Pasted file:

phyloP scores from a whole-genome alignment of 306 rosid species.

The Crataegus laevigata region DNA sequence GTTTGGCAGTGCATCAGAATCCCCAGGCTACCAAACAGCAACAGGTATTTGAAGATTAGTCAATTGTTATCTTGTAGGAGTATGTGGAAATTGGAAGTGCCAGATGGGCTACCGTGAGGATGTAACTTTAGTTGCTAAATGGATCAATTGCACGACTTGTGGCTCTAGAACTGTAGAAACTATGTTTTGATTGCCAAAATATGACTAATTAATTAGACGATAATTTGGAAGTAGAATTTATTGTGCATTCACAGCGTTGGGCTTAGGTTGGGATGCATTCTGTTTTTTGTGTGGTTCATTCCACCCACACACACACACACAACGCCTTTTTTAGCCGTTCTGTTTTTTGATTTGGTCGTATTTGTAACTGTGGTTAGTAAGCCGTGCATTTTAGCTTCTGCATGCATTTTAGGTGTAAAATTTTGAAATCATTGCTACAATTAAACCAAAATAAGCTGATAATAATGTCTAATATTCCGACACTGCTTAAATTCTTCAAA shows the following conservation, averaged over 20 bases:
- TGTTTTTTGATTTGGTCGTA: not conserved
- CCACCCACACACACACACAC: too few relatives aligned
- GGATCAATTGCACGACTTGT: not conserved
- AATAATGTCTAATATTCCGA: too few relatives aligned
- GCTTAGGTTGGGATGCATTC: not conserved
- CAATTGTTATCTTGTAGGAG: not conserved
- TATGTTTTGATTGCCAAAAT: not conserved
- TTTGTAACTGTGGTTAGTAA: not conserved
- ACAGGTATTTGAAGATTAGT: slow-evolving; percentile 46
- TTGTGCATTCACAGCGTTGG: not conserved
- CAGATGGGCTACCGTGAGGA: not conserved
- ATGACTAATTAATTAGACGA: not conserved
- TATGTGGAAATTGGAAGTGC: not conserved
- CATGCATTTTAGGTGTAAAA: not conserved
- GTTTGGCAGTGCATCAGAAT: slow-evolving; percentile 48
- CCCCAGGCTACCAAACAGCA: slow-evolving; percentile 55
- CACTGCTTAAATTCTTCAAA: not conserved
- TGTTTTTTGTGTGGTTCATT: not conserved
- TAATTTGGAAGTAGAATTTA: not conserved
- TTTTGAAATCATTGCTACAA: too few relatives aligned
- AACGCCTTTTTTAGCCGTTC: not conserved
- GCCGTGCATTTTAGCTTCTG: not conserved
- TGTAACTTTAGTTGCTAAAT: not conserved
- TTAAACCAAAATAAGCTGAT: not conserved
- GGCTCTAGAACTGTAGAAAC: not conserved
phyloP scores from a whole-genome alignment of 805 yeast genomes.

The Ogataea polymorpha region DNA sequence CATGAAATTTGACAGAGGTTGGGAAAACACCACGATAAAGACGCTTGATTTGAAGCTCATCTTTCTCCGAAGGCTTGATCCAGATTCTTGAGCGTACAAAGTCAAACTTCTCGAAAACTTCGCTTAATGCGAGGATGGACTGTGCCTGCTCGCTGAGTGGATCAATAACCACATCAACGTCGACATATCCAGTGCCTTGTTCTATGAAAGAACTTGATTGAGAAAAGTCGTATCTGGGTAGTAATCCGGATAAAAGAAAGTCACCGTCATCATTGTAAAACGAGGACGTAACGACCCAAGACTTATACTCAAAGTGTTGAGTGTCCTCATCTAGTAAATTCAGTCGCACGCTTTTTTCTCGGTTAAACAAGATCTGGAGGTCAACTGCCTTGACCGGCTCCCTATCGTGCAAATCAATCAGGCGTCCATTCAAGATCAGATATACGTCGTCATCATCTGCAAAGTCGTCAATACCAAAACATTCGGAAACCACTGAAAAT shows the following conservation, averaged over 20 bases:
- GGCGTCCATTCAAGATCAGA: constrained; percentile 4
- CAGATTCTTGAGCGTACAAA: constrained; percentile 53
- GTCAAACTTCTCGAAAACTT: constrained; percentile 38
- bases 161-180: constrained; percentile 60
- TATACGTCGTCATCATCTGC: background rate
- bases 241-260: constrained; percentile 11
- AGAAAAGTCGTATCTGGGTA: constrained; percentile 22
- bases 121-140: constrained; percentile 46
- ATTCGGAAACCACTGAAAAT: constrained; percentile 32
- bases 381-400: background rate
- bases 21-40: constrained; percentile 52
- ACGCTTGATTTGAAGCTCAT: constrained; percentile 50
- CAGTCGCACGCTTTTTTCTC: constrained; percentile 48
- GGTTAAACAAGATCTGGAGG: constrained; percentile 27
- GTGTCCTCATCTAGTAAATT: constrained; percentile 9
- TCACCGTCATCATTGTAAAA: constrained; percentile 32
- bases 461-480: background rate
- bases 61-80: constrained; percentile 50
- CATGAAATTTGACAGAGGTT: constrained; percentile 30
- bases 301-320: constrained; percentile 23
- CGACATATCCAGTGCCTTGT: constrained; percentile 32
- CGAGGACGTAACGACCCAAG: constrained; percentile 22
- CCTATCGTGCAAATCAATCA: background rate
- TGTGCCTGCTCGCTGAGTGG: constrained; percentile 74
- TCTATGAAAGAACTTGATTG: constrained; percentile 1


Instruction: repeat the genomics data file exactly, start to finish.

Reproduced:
phyloP scores from a whole-genome alignment of 306 rosid species.

The Crataegus laevigata region DNA sequence GTTTGGCAGTGCATCAGAATCCCCAGGCTACCAAACAGCAACAGGTATTTGAAGATTAGTCAATTGTTATCTTGTAGGAGTATGTGGAAATTGGAAGTGCCAGATGGGCTACCGTGAGGATGTAACTTTAGTTGCTAAATGGATCAATTGCACGACTTGTGGCTCTAGAACTGTAGAAACTATGTTTTGATTGCCAAAATATGACTAATTAATTAGACGATAATTTGGAAGTAGAATTTATTGTGCATTCACAGCGTTGGGCTTAGGTTGGGATGCATTCTGTTTTTTGTGTGGTTCATTCCACCCACACACACACACACAACGCCTTTTTTAGCCGTTCTGTTTTTTGATTTGGTCGTATTTGTAACTGTGGTTAGTAAGCCGTGCATTTTAGCTTCTGCATGCATTTTAGGTGTAAAATTTTGAAATCATTGCTACAATTAAACCAAAATAAGCTGATAATAATGTCTAATATTCCGACACTGCTTAAATTCTTCAAA shows the following conservation, averaged over 20 bases:
- TGTTTTTTGATTTGGTCGTA: not conserved
- CCACCCACACACACACACAC: too few relatives aligned
- GGATCAATTGCACGACTTGT: not conserved
- AATAATGTCTAATATTCCGA: too few relatives aligned
- GCTTAGGTTGGGATGCATTC: not conserved
- CAATTGTTATCTTGTAGGAG: not conserved
- TATGTTTTGATTGCCAAAAT: not conserved
- TTTGTAACTGTGGTTAGTAA: not conserved
- ACAGGTATTTGAAGATTAGT: slow-evolving; percentile 46
- TTGTGCATTCACAGCGTTGG: not conserved
- CAGATGGGCTACCGTGAGGA: not conserved
- ATGACTAATTAATTAGACGA: not conserved
- TATGTGGAAATTGGAAGTGC: not conserved
- CATGCATTTTAGGTGTAAAA: not conserved
- GTTTGGCAGTGCATCAGAAT: slow-evolving; percentile 48
- CCCCAGGCTACCAAACAGCA: slow-evolving; percentile 55
- CACTGCTTAAATTCTTCAAA: not conserved
- TGTTTTTTGTGTGGTTCATT: not conserved
- TAATTTGGAAGTAGAATTTA: not conserved
- TTTTGAAATCATTGCTACAA: too few relatives aligned
- AACGCCTTTTTTAGCCGTTC: not conserved
- GCCGTGCATTTTAGCTTCTG: not conserved
- TGTAACTTTAGTTGCTAAAT: not conserved
- TTAAACCAAAATAAGCTGAT: not conserved
- GGCTCTAGAACTGTAGAAAC: not conserved
phyloP scores from a whole-genome alignment of 805 yeast genomes.

The Ogataea polymorpha region DNA sequence CATGAAATTTGACAGAGGTTGGGAAAACACCACGATAAAGACGCTTGATTTGAAGCTCATCTTTCTCCGAAGGCTTGATCCAGATTCTTGAGCGTACAAAGTCAAACTTCTCGAAAACTTCGCTTAATGCGAGGATGGACTGTGCCTGCTCGCTGAGTGGATCAATAACCACATCAACGTCGACATATCCAGTGCCTTGTTCTATGAAAGAACTTGATTGAGAAAAGTCGTATCTGGGTAGTAATCCGGATAAAAGAAAGTCACCGTCATCATTGTAAAACGAGGACGTAACGACCCAAGACTTATACTCAAAGTGTTGAGTGTCCTCATCTAGTAAATTCAGTCGCACGCTTTTTTCTCGGTTAAACAAGATCTGGAGGTCAACTGCCTTGACCGGCTCCCTATCGTGCAAATCAATCAGGCGTCCATTCAAGATCAGATATACGTCGTCATCATCTGCAAAGTCGTCAATACCAAAACATTCGGAAACCACTGAAAAT shows the following conservation, averaged over 20 bases:
- GGCGTCCATTCAAGATCAGA: constrained; percentile 4
- CAGATTCTTGAGCGTACAAA: constrained; percentile 53
- GTCAAACTTCTCGAAAACTT: constrained; percentile 38
- bases 161-180: constrained; percentile 60
- TATACGTCGTCATCATCTGC: background rate
- bases 241-260: constrained; percentile 11
- AGAAAAGTCGTATCTGGGTA: constrained; percentile 22
- bases 121-140: constrained; percentile 46
- ATTCGGAAACCACTGAAAAT: constrained; percentile 32
- bases 381-400: background rate
- bases 21-40: constrained; percentile 52
- ACGCTTGATTTGAAGCTCAT: constrained; percentile 50
- CAGTCGCACGCTTTTTTCTC: constrained; percentile 48
- GGTTAAACAAGATCTGGAGG: constrained; percentile 27
- GTGTCCTCATCTAGTAAATT: constrained; percentile 9
- TCACCGTCATCATTGTAAAA: constrained; percentile 32
- bases 461-480: background rate
- bases 61-80: constrained; percentile 50
- CATGAAATTTGACAGAGGTT: constrained; percentile 30
- bases 301-320: constrained; percentile 23
- CGACATATCCAGTGCCTTGT: constrained; percentile 32
- CGAGGACGTAACGACCCAAG: constrained; percentile 22
- CCTATCGTGCAAATCAATCA: background rate
- TGTGCCTGCTCGCTGAGTGG: constrained; percentile 74
- TCTATGAAAGAACTTGATTG: constrained; percentile 1